Here's a question for you. As you are getting ready for the new year, your plans are set (or close to set) and you have your budget secured, how much and what kind of resources did you set aside for testing new ideas?
If the answer is none, you may want to rethink that. If you do what you've always done, you'll get what you always got – until someone else does it better.
It can be scary to step off the ledge (metaphorically speaking). It can be horrifying to fail, but without it you can't grow. Not every step will meet success, but sometimes the learnings from a failure can be profoundly more fruitful than a win. On the flipside, you could hit a homerun.
The good news is that you can control the risk to some degree. Here are a few ideas to get you started:
Carve out a percentage of your budget for testing and innovation
Invite your team and colleagues to spitball ideas on things you've never tried before
Take one of those ideas that align with one of your business strategies and do a trial
Take what you learned from the trial and apply it to what you are doing or what you want to do on a larger scale going forward
That was easy in 4 simple steps, wasn’t it? It might be a little trickier than that. Not everyone on your team or organization will view this trial with the same passion as you and could come with a boatload of challenges and reasons why to not do something. I encourage you to listen to those and take in valid points that you may not have considered. Their challenges may have merit, and you might have to course correct.
Don’t give up.
So, let’s back up to the spot between steps #2 and #3. Here's a few tips on how to get some buy in once you have an idea you want to put into action:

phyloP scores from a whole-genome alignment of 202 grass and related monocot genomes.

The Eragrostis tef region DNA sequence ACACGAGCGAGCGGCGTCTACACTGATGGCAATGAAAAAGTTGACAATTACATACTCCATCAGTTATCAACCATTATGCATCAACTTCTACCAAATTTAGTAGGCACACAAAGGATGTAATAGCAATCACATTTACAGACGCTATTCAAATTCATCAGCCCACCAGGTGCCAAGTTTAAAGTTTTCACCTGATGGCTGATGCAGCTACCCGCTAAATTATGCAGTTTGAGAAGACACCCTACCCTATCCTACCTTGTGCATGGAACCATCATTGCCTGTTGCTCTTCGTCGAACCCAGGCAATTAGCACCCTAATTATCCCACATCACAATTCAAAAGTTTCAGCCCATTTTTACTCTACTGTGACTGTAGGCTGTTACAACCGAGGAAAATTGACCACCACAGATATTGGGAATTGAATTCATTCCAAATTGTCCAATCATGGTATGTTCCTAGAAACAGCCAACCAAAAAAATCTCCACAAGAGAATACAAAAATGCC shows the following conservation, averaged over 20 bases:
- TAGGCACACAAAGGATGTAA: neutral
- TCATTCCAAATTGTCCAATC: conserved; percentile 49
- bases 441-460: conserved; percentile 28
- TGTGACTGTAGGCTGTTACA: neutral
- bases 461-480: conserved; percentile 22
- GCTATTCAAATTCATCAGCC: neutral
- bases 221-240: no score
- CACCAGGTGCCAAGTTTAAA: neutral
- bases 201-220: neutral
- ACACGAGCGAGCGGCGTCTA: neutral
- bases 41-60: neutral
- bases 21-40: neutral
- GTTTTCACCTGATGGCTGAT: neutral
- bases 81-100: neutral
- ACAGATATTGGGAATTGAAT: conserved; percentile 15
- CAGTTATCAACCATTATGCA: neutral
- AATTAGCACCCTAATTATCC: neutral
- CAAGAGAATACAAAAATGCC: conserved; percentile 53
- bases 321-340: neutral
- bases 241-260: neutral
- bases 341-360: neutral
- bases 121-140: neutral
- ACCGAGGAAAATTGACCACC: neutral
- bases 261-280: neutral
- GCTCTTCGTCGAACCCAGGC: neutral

Be clear in what you are trying to accomplish.
Lay out the challenge you are striving to solve that aligns to your business goals
Clearly present your new idea for meeting that challenge
Identify the risks and rewards – show that you’ve thought these through and assessed that the rewards outweigh the risks, or that the potential risks are acceptable and why
Include the resources needed, such as human resource time, hard costs, technology, collateral, marketing, etc. – show that you’ve thought of all expenses and where/how these will get paid
Identify the results you are anticipating getting
Include the timeframe – when to launch, how long it will be in play, milestones expected along the way, and end point
By giving key stakeholders an opportunity to have a voice at this early stage can make a big impact on the success of the implementation and follow through of the idea
New ideas are scary for some people. Lead them to a place of understanding.
I think we have all heard of businesses that were giants, only to fall because they didn’t try something new (think of how VHS videos evolved to streaming on demand, and the businesses that didn’t move with it)
Set up check points.
You’ve identified milestones in your plan, so include planned communications with your stakeholders around those. This step is two-fold – it can alleviate anxiousness and build excitement
Ask for support and buy-in.
Your key stakeholders can make or break an idea. Get their buy in from the start and re-affirm it along the way. Help to build their excitement of what is unfolding and encourage them to take part where possible
Ok, now let’s go back to Step #3 and get that idea to market!
Good luck in the new year. I hope you meet all kinds of successes. I also hope that you learn from those failures – because really without those, how do we know how to do better?
Keep on being amazing,
(side note - the photos in this blog post are ones my hubby took while on an adventure near Moab, Utah)
Whether you are interested in learning more about how blue dragonfly can help your business, are interested in joining or learning more about Mastermind groups, would like to chat about a speaking engagement, or just want to meet with me, this is a great way to get started. https://www.bluedragonflystrategies.ca/contact
Cheers to the beginning of a great relationship.